As part of humanity we need to start to invest more in the well-being of other people, because that is the only way the world can sustain its evolution. We have always needed gigantic leaps of faith to move forward. Our progress was not possible because of calculated risks and logical reasoning. It was because there were people who wanted to do things that didn’t make sense.

I do not do things for tangible benefits, at least they are not tangible by society standards. How do you really measure emotional impact? Should we only do things which have measurable impact? If I deeply impact one single person’s life, does that make me less worthwhile than someone who goes on to impact a million people superficially? Who are we to decide? 

Basheer books, if you are in the creative industry in Singapore, you would have heard of them. They deliver books to you for you to browse, if you don’t like them you can return them without paying for it and there’s no time limit. Did it make sense? No. They have probably tons of damanged books but in return they receive loyalty from their customers, which in return probably brought them a lot more economic benefit than a typical bookstore would have received. When I tell this to outsiders of the industry, one of the first questions they ask – “How can people be trusted?”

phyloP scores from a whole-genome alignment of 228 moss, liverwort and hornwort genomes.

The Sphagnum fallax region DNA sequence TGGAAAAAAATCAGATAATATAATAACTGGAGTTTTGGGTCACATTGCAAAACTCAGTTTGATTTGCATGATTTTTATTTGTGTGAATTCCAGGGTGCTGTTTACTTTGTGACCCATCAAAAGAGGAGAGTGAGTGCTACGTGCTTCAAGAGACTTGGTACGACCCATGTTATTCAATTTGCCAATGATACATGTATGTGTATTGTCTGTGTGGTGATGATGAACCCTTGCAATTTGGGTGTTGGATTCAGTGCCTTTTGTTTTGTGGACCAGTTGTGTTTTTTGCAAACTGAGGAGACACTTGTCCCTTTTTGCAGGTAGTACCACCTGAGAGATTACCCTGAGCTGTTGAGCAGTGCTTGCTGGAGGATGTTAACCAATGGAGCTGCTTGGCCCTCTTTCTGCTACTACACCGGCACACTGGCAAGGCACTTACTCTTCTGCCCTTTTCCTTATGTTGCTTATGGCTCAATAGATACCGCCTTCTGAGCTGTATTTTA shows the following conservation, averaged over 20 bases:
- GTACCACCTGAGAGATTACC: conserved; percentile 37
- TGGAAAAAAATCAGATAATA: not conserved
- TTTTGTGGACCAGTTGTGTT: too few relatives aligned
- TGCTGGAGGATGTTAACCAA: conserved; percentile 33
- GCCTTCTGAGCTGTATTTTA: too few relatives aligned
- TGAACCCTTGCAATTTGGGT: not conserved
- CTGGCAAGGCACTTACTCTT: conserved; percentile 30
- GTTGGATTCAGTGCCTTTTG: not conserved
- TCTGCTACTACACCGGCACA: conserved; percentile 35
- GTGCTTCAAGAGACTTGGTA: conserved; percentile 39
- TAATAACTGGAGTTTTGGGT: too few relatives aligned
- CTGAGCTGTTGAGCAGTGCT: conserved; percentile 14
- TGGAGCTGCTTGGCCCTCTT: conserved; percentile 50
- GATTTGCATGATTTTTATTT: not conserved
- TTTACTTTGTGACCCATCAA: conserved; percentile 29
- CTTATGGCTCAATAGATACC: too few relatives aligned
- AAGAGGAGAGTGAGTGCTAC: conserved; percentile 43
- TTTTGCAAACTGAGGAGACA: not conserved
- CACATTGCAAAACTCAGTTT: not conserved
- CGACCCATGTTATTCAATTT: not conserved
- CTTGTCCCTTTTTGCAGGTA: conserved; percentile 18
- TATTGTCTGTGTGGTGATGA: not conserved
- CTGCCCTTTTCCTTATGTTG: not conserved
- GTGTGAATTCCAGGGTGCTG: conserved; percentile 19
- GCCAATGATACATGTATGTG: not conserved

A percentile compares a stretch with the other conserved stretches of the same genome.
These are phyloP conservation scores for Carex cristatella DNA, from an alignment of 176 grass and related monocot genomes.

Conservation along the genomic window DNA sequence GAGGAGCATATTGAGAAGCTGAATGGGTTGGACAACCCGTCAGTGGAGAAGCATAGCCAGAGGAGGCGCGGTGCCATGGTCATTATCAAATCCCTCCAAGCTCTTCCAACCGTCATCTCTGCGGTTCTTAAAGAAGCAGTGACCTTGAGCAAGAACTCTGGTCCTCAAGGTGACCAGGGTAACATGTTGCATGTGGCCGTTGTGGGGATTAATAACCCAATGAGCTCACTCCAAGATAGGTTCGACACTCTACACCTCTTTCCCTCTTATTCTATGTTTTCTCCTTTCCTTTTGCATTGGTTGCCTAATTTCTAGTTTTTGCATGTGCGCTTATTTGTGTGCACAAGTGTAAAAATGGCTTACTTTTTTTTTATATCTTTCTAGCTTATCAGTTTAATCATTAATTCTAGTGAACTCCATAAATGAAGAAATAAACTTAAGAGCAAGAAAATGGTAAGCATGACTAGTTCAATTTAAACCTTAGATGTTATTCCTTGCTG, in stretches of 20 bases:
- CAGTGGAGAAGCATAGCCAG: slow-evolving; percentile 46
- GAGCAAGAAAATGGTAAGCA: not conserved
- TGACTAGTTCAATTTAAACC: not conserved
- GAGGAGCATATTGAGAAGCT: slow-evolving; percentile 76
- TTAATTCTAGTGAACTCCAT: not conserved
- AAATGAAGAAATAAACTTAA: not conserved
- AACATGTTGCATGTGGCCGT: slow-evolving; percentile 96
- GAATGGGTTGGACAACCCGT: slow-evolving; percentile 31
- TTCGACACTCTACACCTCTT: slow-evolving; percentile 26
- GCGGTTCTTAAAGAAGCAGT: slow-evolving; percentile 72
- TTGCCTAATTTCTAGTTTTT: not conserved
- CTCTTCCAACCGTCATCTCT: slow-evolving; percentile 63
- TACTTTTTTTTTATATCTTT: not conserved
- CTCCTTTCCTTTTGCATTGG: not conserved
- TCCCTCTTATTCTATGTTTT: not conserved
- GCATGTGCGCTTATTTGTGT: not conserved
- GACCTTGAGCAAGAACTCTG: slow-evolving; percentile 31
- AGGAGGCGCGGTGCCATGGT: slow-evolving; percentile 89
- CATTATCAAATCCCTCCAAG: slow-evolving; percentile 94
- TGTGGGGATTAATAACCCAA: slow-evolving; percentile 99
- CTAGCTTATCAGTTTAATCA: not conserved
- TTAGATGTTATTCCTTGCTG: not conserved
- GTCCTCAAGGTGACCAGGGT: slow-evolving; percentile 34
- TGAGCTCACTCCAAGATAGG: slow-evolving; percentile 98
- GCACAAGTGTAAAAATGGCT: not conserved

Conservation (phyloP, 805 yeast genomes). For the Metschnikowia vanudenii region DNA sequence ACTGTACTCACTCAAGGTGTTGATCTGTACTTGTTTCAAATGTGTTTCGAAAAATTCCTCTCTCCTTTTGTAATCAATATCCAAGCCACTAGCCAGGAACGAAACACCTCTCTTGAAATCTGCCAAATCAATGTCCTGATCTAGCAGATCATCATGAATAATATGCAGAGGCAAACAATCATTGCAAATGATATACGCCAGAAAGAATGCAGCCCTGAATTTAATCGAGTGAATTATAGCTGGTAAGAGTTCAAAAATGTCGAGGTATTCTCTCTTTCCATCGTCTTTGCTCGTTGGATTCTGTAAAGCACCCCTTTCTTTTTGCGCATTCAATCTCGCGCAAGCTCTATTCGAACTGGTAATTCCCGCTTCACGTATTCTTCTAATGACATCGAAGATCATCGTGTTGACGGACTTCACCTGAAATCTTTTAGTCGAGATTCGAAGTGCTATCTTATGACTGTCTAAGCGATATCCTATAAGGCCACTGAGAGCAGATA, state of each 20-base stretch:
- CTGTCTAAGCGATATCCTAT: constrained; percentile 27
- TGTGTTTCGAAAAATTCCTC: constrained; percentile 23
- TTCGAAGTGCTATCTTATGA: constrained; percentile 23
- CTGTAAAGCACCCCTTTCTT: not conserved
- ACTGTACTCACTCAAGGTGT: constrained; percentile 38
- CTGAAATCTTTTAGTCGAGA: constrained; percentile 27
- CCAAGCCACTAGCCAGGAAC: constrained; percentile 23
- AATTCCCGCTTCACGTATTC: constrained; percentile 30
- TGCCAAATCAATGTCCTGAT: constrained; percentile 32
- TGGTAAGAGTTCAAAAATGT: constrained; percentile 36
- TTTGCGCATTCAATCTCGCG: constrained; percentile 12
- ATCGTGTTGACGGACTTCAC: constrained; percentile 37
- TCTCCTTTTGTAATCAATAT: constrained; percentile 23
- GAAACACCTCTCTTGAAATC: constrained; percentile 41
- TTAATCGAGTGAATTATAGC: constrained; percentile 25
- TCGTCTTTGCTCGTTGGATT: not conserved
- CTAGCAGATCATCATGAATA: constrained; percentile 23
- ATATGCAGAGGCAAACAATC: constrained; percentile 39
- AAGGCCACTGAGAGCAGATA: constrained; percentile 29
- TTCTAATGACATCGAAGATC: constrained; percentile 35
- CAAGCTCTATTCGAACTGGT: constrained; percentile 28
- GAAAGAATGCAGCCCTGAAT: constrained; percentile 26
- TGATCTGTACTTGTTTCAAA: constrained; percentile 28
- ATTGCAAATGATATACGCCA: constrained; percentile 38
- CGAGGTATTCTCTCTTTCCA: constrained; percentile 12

BooksActually, they publish work of local authors without much profit, if any. It doesn’t make sense at all to most people. But when I was there last weekend, touching the covers of these books made my spine tingle. It left a deep imprint on my soul, how much had to go into these little printed books of words.